Today is Delhi Day, which commemorates the actions of the Sirmoor Battalion (later to become 2GR) in 1857 at Delhi during the Mutiny in the Bengal Army. The Siege of Delhi was one of the decisive conflicts of the Indian rebellion of 1857.
1 RGR, A (Delhi) Company celebrated its ‘Battle Honour, The Delhi Day’ this morning at Tuker Lines in Brunei. All Company members including families were present in this parade.
In June 1857 The Sirmoor Battalion of Gurkhas was posted to hold the Main Picquet at Hindu Rao’s house, which was the key to the British position during the siege of Delhi during the Sepoy Rebellion. For three months and twelve days, the Regiment, together with the 60th Rifles (now The Rifles) and the Guides, held their positions without relief. Throughout the long hot summer they were continuously under fire and repulsed no less than twenty-six separate attacks.
On 14 September the assault on the city commenced and the Regiment under its Commandant, Major Charles Reid took part in this assault.Out of 490 all ranks engaged before Delhi, the Regiment lost 327 killed and wounded.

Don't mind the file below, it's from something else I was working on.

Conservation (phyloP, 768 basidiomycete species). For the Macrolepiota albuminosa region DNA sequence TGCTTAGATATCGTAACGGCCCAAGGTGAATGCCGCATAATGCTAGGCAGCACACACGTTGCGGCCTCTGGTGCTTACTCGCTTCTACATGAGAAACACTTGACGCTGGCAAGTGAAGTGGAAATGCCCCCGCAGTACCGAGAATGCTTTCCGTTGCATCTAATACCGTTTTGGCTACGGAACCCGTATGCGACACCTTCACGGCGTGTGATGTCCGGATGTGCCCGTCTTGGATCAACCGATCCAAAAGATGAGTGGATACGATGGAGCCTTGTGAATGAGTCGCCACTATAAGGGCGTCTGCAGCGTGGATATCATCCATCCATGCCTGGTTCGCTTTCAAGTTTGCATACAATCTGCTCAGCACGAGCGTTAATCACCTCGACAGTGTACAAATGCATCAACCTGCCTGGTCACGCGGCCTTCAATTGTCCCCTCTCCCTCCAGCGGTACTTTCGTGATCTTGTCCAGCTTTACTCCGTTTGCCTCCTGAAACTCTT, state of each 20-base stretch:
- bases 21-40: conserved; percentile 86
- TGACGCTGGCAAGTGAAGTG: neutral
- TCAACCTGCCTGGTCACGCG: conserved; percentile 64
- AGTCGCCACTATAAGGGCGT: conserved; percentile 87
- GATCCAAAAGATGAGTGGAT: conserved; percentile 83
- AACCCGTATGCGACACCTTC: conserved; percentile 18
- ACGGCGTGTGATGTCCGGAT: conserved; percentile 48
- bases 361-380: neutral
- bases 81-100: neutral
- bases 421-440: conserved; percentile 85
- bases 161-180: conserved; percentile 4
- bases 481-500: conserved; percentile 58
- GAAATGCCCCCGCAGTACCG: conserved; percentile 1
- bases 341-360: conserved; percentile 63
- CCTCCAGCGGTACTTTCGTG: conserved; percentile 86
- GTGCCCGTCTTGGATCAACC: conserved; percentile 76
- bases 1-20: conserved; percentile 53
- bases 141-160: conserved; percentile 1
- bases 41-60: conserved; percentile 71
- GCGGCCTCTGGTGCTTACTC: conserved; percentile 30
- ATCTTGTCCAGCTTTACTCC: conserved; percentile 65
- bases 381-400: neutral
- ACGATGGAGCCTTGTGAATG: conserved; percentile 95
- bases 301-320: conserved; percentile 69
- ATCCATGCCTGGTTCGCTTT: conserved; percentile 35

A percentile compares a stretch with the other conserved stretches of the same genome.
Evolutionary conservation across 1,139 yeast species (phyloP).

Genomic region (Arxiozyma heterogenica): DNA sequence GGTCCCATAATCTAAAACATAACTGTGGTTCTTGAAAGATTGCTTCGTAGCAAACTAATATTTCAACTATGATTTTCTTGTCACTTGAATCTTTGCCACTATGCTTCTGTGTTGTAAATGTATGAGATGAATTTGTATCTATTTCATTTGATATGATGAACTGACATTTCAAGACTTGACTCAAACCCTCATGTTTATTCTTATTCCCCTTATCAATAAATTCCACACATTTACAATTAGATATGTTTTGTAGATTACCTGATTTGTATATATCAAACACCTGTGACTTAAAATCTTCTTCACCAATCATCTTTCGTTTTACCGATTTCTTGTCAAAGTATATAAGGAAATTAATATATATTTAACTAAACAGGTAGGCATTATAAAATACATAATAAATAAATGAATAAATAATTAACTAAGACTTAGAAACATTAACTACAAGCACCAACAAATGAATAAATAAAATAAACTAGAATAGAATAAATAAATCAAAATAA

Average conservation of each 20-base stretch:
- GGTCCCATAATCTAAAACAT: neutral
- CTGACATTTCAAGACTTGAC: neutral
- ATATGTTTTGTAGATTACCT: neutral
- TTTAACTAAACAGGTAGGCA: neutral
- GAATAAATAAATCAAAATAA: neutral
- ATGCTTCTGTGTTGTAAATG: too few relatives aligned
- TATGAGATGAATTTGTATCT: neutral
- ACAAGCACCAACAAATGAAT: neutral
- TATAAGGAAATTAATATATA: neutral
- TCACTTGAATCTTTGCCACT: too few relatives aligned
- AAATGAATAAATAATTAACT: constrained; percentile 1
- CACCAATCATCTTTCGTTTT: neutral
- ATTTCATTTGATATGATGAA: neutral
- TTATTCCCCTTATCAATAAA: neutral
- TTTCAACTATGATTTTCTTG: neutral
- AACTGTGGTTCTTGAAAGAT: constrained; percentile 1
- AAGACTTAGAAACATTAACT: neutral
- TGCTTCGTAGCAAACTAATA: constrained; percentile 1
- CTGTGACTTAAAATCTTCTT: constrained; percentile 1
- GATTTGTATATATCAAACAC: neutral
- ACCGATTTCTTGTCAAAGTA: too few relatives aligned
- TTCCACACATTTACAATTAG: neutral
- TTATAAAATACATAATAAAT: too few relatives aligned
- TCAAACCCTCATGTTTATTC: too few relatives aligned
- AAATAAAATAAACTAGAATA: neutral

In commemoration of this gallant service, the Regiment received the Battle Honour “Delhi 1857”; the distinction of carrying a third Colour, later replaced by the Queen’s Truncheon, the privilege of becoming a Rifle Regiment and calling its sepoys “Riflemen”; the distinction of wearing the scarlet facings of the 60th Rifles and becoming affiliated to that Regiment.
During the attack on the Kashmir Gate, a small party of Bengal Engineers, under Lieutenant Duncan Home, packed explosives under the gate. A firing party of the 52nd Regiment covered them as best it could, but half of the exposed sappers were killed. Lieutenant Philip Salkeld was mortally wounded, but Sergeant John Smith managed to touch off the explosion that blew a hole in the gate through which stormed the attackers, including The Kemaoon Battalion of Gurkhas. Home, Salkeld and Smith were all awarded the Victoria Cross.